When Anurag and Shikha Jain decided to quit their lucrative corporate jobs in search of a frugal, simple and sustainable life, they did not find it hard to explain to their families why. Anurag had been working for a year with L&T and Shikha, with an MNC. Among the many pro-rural development projects that the couple runs, is the natural, handmade soaps venture named—Neev Soaps, aimed at empowering the rural women.
“We saw trends change. Parents started encouraging their daughters to continue their higher studies and did not pressure them to get married. These women are now contributors to the family, not just financially but otherwise too. They are decision-makers. Mothers use their incomes to send their kids to better schools. We are now training them in self-defence, organic gardening, computer skilling, carpentry and incense stick making,” shares Shikha, speaking to The Better India (TBI).
“Drawn by the teachings of the philosopher, J Krishnamurti, we wanted to be more aware of our being, be attuned to nature and find answers to fundamental questions of life. This inquiry led us to give up our corporate jobs and join an alternative school by the Krishnamurti Foundation of India (KFI). It was here that we developed a vision for an alternative and holistic education system that is based on collective inquiry. Education was our calling because we knew that would allow us to shape young minds,” Shikha narrates.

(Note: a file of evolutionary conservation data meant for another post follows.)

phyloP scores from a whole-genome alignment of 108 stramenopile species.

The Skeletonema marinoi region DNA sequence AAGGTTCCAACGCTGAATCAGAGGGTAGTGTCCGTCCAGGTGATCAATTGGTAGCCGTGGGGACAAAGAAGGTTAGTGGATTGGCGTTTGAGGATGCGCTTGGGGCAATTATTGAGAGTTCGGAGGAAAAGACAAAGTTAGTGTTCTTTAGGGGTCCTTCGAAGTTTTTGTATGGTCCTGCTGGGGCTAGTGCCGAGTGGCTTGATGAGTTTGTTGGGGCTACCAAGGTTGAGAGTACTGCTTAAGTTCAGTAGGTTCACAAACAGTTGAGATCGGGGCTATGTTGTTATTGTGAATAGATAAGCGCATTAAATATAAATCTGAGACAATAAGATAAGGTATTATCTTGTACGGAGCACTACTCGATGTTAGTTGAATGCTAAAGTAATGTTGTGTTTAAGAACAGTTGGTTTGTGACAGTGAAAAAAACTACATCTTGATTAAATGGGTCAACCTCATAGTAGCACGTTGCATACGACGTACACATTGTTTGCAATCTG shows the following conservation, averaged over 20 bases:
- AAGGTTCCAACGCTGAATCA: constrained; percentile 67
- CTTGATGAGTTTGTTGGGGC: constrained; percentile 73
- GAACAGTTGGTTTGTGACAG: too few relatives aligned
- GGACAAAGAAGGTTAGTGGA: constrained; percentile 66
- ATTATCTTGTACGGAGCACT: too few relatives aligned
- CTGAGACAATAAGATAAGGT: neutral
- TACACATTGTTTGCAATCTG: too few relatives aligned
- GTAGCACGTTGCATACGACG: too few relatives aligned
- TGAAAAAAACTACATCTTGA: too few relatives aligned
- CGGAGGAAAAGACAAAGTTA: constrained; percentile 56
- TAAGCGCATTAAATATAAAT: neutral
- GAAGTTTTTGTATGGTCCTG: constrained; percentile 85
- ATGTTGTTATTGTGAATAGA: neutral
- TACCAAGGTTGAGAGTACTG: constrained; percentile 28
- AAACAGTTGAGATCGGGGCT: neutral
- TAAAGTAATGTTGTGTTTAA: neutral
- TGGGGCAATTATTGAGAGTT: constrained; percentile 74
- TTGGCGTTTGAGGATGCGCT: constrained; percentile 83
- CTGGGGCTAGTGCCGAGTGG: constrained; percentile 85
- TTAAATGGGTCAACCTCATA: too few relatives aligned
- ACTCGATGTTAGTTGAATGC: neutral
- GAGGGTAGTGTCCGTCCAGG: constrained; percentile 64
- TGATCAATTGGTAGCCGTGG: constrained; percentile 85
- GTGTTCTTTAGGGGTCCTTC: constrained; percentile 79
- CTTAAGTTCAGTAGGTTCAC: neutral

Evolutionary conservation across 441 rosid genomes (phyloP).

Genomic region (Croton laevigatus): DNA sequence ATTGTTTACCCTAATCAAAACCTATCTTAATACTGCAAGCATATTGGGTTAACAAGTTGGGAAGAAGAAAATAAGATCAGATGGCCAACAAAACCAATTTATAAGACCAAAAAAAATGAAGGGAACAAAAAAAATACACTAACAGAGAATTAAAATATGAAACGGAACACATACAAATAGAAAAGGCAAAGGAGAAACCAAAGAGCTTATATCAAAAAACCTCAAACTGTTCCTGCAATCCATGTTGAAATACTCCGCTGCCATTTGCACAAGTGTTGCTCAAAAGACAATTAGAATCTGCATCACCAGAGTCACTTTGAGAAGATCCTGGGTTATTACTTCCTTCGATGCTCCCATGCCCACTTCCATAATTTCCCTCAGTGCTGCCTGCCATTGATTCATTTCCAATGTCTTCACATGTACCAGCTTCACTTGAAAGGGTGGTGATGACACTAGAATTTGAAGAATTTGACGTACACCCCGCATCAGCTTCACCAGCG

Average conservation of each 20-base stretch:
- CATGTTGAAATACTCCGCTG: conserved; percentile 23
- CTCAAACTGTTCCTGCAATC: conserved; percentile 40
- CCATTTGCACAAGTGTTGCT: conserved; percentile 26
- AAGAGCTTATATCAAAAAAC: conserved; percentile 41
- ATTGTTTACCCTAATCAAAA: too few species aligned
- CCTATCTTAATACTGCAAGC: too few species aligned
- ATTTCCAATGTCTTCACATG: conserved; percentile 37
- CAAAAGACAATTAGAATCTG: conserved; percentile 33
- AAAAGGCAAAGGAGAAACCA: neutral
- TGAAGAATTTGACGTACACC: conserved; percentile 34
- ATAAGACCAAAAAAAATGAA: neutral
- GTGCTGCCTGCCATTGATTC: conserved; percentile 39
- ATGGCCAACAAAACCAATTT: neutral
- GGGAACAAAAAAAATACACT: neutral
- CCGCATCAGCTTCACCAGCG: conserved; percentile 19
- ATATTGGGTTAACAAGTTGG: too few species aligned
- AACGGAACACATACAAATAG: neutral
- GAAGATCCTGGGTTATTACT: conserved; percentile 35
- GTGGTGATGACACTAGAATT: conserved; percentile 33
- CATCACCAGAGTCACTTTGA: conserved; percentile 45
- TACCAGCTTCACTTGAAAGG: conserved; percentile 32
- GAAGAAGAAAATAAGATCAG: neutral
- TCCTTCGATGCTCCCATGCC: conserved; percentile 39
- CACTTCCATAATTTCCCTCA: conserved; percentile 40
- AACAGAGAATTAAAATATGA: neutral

Wanting to make education accessible to poor children, the couple began NEEV School for the urban and rural underprivileged children in the year 2006. Apart from that, they also ran several projects including setting up self-help groups and micro-enterprises for rural women, setting up health centres and camps, learning centres and promoting sustainable farming practices amongst 600 farmer families.
“While the school successfully ran for almost a decade, we decided to shut it in 2018. We were disappointed with the present system of education which we feel is an arm of industrialisation and the parents want their children to be educated only for getting jobs in industries. The structure of the school didn’t give the freedom to do self inquiry and questioning of society,” informs Shikha.
To find a sustained source of income to run their other projects without having to only rely on grants, they decided to turn the natural soapmaking workshops once held for NEEV school’s Class 7 students into a venture.
Looking at the products, some of the village women in search of better livelihood opportunities, had approached the couple. They expressed an interest in learning the manufacturing process of these natural soaps.
After six months of training, when the couple sold the soaps made by the women to their friends and family, they were mindblown at the feedback. Thus NEEV Herbal Handmade Soaps became the couple’s entrepreneurial venture.
Registered under the Khadi Village Industries Commission, the vision of the company is not only to generate profits to promote the activities of the NEEV Trust but also provide livelihood opportunities to rural women while honouring the planet too.
What makes NEEV soaps different?
As opposed to the soaps available in the market, Neev soaps are made with vegetable (coconut, castor, olive and mahua) and essential oils. They have no added chemicals or artificial colours.